Tag Archives: branding

WEATHER REPORT

 

 

Up early, awaiting
confirmation of the storm
slated to rain out plans
to brand calves
without complaining,

                    feeding hay
                    on slick roads
                    to thin cows
                    as grass grows
                    against the cold
                    Winter Solstice.

Nothing on the news
but red and blue politics,
mass shootings
and fog on 99,
ads for fast foods,
wonder drugs
and old age—
not one damn thing
I want. Nothing

                    I can change
                    but feed more hay
                    to hungry souls.

 

Wooly Canyon 2019

 

 

Another bunch of calves branded for Ken & Virginia McKee in Wooly Canyon yesterday, the culmination of a 4-day gather of tough country by younger men than I, all good hands on good horses with good dogs. Much has changed since I first branded my own calves in 1968. Gooseneck trailers have replaced bob-tailed trucks, pipe instead of board pens, women in the branding pen, but the ground remains pretty much the same.

Robbin, Bob, Terri and I went to help our dear friends and neighbors get their calves marked as we’ve done for years. It’s a 45-minute drive up Dry Creek Road to the Mountain House and curvy decline down 245 to the corrals, a green, E-ticket ride of crimson redbud blooming and piles of wildflowers spilled like gold coins around every turn in road as the sun breaches the ridgelines—almost a fantasy.

And was I relieved to see them parting cows from calves when we arrived thirty minutes earlier than normal, but mostly to know I’d be in the branding pen with cowboys I’ve watched mature into cowmen with talents with a rope I strived for, but never quite attained, to watch my back. The cattle culture in this part of Tulare County is in good hands.

 

ALONG THE ROAD

 

 

The tourists came
from Germany,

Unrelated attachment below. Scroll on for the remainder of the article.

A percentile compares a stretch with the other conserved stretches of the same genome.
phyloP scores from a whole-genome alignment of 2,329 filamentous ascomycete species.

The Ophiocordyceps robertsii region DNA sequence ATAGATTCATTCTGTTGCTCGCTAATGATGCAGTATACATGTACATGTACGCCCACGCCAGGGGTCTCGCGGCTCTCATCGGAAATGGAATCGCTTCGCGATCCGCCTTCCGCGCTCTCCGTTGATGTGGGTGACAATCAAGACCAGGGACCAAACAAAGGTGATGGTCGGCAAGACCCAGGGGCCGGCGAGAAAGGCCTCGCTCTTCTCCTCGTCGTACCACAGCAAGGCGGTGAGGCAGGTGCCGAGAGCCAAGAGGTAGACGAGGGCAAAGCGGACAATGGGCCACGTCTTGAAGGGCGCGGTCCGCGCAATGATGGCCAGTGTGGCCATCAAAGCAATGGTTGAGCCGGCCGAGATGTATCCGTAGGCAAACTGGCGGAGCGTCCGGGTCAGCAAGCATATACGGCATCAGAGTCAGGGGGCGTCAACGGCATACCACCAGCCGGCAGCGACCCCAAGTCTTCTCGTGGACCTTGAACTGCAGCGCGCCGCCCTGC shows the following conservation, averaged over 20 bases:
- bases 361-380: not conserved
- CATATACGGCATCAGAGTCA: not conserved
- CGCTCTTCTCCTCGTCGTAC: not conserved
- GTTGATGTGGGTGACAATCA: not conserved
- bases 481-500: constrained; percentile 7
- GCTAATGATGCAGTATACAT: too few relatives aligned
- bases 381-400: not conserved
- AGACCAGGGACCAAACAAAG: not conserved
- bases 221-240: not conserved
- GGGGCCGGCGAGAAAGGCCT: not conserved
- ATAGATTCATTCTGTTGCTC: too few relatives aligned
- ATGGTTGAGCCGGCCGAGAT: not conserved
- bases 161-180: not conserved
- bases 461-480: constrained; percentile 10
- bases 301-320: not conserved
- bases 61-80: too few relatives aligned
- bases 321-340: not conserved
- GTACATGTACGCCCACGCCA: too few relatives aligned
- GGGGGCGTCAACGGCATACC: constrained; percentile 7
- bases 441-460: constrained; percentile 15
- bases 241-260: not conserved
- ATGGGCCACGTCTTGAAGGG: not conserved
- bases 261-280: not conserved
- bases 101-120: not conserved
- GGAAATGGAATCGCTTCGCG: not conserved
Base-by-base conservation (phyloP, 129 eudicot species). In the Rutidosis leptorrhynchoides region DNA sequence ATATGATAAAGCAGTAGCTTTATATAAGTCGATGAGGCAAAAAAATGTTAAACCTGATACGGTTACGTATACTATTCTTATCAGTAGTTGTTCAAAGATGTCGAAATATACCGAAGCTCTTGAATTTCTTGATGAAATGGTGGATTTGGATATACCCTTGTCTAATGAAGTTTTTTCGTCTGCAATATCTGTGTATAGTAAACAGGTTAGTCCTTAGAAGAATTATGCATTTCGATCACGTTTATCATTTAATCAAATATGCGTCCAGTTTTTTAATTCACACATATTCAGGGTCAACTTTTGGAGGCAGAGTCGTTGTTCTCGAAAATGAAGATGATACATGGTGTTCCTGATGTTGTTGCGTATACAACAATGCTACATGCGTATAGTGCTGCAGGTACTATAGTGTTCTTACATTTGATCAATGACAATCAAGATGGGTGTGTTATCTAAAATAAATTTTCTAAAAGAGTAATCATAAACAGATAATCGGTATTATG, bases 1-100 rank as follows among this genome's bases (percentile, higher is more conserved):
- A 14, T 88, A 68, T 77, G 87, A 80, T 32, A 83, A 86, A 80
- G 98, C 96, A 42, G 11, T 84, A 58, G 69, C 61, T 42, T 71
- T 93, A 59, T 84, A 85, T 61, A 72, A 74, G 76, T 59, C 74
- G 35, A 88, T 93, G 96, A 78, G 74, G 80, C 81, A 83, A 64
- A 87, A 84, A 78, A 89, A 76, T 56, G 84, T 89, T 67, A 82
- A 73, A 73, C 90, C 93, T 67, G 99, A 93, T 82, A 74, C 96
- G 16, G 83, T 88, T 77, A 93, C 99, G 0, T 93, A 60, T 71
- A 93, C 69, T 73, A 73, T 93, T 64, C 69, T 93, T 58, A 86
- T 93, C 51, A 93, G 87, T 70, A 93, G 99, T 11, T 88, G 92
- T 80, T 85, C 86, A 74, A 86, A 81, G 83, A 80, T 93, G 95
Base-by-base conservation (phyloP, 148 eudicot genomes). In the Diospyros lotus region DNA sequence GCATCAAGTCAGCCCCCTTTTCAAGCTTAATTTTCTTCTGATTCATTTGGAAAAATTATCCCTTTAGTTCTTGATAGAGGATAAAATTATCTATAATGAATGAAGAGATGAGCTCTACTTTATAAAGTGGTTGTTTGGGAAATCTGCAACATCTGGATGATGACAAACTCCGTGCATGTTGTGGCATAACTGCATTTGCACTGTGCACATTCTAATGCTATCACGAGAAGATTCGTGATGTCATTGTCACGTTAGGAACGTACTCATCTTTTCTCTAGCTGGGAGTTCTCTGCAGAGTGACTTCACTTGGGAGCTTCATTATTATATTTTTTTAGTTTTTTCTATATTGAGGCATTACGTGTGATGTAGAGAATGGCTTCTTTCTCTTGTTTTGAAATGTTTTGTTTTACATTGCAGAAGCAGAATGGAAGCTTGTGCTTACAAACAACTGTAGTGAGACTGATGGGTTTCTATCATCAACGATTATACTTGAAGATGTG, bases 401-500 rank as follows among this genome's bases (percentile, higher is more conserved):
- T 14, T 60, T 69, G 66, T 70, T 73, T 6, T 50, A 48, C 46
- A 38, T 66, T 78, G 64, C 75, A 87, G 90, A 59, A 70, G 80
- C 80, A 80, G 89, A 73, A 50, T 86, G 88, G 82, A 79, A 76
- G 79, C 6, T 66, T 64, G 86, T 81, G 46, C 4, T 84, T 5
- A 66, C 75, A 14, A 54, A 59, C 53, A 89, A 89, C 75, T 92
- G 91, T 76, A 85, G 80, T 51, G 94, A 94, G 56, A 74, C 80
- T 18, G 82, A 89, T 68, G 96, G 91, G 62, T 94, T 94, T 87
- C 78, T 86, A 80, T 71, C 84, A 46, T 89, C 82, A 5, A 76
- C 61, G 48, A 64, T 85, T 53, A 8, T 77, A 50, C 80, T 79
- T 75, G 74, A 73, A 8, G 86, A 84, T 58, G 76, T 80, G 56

parked outside the pen

along the road,
brought cameras
and watched us

head and heel,
stretch and throw,
cut and vaccinate,

burn a brand
in a swirl of smoke.
We held our breath,

exchanged languages,
said goodbye
in pleasant tones

we understood
as universal
between bunches.

 

Craig Ainley Branding

 

Terri Drewry photo

 

There’s a lot to be said about not knowing when you were born. But I just checked Toby’s papers to find that this Montana Doc son was born in 1994—me 1948.

I tried every way possible to wriggle out of helping Craig Ainley brand his 4-5 weight Wagyu X calves at Mankins Flat, an hour’s 4-wheel drive from the asphalt to patched board corrals. I reasoned that the calves might be too big, too much work for old men in muddy pens. But we owed him for his help branding our own calves, and with all our other neighbors busy helping one another brand on the few days between rains, and he short-handed, I had no choice, no lame excuse for horse or me.

Craig wanted our whole crew, Robbin, Terri, Allie, Bob and me. Terri Drewry and I roped with Garth and Audrey Maze, Corrine Ainely Manes and Donnie Castle, finishing up an hour before the forecast 2” storm while wind gusts lifted snow off the Great Western Divide, the Kaweah Peaks and Sawtooth, seemingly a stone’s throw across the North Fork—a fun and beautiful, overcast day!

Shoulders sore, the old men recuperated while it rained.

 

THAT TIME OF YEAR